**There can be but one...**
Excluding the trivial edgeless case of \(\displaystyle K_1\) we can proceed as follows:

__If n is odd__
Then \(\displaystyle K_n\) has all even degrees, and so by a theorem of Euler's we have that there exist an Eulerian circuit, which by technicality admits an Eulerian path (a circuit is a kind of path).

__If n is even__
Well clearly \(\displaystyle K_2\) contains an Eulerian path but not an Euler circuit. However for all even n>2 we know that they have more than 2 vertices of odd degree (for \(\displaystyle K_n\) we have all vertices with degree n-1). For there to be an Eulerian path, we can have at MAX two vertices of odd degree, and for even n>2, this condition fails. And so \(\displaystyle K_2\) is the only graph the has an Eulerian path but no circuit.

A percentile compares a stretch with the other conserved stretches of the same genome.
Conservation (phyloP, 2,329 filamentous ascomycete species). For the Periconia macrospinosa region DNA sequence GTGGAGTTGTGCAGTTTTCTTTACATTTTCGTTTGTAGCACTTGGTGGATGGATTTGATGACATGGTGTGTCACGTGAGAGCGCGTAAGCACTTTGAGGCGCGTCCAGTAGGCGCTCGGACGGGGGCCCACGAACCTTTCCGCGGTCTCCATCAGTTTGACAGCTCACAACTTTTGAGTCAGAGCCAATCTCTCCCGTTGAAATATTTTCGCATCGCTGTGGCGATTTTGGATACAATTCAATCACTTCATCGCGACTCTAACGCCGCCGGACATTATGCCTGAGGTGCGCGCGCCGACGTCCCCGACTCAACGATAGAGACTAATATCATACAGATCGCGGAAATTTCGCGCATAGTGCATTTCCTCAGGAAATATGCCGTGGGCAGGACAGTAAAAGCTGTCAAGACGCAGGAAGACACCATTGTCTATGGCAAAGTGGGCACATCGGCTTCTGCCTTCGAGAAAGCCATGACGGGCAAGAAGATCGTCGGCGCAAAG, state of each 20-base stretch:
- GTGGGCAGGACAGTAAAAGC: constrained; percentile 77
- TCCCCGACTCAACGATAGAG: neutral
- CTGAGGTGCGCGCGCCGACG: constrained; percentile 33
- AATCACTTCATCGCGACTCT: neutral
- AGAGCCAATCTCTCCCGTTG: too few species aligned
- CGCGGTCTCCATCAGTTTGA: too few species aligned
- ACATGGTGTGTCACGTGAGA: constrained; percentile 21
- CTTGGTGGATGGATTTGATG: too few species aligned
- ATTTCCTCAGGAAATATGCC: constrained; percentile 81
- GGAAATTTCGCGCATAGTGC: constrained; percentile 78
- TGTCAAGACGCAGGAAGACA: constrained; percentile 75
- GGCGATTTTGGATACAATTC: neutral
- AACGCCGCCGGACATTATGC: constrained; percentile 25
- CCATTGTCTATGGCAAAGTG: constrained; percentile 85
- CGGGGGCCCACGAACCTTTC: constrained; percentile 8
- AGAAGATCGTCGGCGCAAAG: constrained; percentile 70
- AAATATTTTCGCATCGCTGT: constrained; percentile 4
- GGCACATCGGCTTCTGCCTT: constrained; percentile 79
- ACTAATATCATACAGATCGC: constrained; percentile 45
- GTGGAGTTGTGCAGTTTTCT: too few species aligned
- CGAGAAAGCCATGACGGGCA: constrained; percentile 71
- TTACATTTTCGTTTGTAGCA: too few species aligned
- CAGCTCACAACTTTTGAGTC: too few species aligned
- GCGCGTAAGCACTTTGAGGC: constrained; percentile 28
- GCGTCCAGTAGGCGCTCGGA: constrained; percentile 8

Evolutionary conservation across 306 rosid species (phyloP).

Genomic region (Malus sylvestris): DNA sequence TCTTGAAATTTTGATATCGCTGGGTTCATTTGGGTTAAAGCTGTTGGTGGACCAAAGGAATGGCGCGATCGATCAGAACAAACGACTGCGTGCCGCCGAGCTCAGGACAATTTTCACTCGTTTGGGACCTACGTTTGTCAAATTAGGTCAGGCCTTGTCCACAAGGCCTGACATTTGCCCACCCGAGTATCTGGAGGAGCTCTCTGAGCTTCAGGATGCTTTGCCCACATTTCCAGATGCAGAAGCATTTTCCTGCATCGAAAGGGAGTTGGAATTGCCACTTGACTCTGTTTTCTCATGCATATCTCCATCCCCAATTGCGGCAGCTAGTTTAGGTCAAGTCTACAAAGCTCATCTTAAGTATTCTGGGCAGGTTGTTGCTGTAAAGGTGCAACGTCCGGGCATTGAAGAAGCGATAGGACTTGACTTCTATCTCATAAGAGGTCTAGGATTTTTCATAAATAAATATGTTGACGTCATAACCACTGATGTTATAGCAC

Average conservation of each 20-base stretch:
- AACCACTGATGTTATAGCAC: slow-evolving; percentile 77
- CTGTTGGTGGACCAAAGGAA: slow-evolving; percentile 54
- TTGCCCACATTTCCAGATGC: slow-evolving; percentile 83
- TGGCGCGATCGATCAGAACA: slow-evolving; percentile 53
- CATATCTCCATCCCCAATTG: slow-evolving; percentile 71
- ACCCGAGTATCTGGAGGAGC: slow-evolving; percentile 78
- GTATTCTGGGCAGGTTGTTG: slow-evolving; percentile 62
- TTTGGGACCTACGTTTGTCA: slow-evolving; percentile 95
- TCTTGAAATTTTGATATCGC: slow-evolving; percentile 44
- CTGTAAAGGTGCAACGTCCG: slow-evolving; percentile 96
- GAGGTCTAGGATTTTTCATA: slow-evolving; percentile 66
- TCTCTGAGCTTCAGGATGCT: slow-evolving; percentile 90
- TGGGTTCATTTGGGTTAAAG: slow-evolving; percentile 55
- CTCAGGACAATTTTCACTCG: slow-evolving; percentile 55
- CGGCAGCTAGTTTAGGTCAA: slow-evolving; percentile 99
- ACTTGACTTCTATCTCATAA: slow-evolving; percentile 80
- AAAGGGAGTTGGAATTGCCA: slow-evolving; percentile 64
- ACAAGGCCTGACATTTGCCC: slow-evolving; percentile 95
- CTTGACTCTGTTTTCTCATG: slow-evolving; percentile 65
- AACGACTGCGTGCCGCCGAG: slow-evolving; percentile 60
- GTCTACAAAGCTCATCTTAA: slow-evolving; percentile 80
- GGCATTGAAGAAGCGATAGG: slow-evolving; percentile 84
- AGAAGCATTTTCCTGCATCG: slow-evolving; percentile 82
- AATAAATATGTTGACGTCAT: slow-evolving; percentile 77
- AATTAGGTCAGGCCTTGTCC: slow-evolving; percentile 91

For more info on Eulerian paths and circuits check out

How can we tell if a graph has an Euler path or circuit?